Auguste van Poelgeest


Photograph of ideas person

“I studied mechanical engineering with French at the University of Bath in the UK and spent two semesters in France as part of my M.Sc. degree course. I continued studying to obtain a Ph.D. from Bath and subsequently had the opportunity to work as a post-doctoral researcher in Germany. After several years spent in the lab and writing grant applications, I started to look for a new challenge and learnt that the European Patent Office was advertising for patent examiners. I was surprised how well the job description suited me because it required the language, research and writing skills I had acquired over the last decade and decided to apply.

Today, I work as an examiner in the field of medical devices, which was the focus of my post-doctoral research, and I find it very exciting to see all the different kinds of technologies that are being developed to improve medical procedures. One of my tasks involves doing a search in patents and technical literature to find out whether someone else somewhere in the world has already had the same idea ahead of the inventor who has applied for a patent. This is becoming increasingly challenging due to the exponential growth of patent applications, especially from China, as well as the growing numbers of other relevant scientific and technical publications, including online videos, that I have to take into consideration as part of my job. Researchers and inventors working in the same technical field often put forward similar inventions for a patent. When this happens, my task is to identify what aspects of an invention could be patentable, and inform the applicant so that he or she can then decide if they would like to seek a patent for that instead. For instance, it can be very satisfying to find a Korean patent from 1985 which displays the same invention as the one you have in front of you and which was filed much later. And it can be equally satisfying to identify that one of the features described in the same patent application could qualify as an invention according to the patent law.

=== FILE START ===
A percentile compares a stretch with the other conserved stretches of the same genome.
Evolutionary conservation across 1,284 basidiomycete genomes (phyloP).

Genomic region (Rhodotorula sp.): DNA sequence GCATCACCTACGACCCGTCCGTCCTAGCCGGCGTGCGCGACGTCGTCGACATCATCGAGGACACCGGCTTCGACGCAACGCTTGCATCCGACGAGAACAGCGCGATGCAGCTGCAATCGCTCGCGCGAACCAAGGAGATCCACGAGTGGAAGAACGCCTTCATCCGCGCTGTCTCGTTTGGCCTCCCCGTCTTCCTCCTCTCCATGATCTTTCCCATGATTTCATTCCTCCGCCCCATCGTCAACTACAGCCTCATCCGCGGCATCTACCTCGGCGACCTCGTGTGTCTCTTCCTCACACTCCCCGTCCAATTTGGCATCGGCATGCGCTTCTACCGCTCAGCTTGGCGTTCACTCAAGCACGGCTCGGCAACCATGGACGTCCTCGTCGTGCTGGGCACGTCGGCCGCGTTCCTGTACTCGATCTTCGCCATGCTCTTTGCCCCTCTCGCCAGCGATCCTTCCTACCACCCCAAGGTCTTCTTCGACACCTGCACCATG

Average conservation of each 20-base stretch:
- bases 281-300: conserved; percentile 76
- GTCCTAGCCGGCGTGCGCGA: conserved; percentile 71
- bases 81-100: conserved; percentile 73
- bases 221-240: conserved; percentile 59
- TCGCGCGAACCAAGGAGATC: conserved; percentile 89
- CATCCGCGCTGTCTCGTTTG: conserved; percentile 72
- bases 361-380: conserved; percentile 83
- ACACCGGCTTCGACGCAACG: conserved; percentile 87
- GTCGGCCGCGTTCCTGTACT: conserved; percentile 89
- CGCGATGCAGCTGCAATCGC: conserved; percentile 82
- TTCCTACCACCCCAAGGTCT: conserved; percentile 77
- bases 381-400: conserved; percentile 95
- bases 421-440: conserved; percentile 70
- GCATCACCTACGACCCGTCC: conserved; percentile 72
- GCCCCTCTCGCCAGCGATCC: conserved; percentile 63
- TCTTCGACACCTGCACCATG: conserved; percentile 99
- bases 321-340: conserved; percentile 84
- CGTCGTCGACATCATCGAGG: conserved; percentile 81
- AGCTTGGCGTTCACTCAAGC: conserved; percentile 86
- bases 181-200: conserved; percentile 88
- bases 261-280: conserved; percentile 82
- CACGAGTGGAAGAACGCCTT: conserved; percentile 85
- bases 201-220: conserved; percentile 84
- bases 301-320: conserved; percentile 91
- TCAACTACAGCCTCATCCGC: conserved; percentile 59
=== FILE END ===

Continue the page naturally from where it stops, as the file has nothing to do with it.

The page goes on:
Some of my friends have asked how much French and German I speak during a typical working day. I would say that the majority of my work is in English, but examiners definitely need to understand French and German – and not just to be able to chat with colleagues from other countries. Besides, I really enjoyed living in France and Germany, so that is a bonus in addition to having acquired the skills I need to do this job.”

Patent Examiner / European Patent Office / Germany

Back to ideas people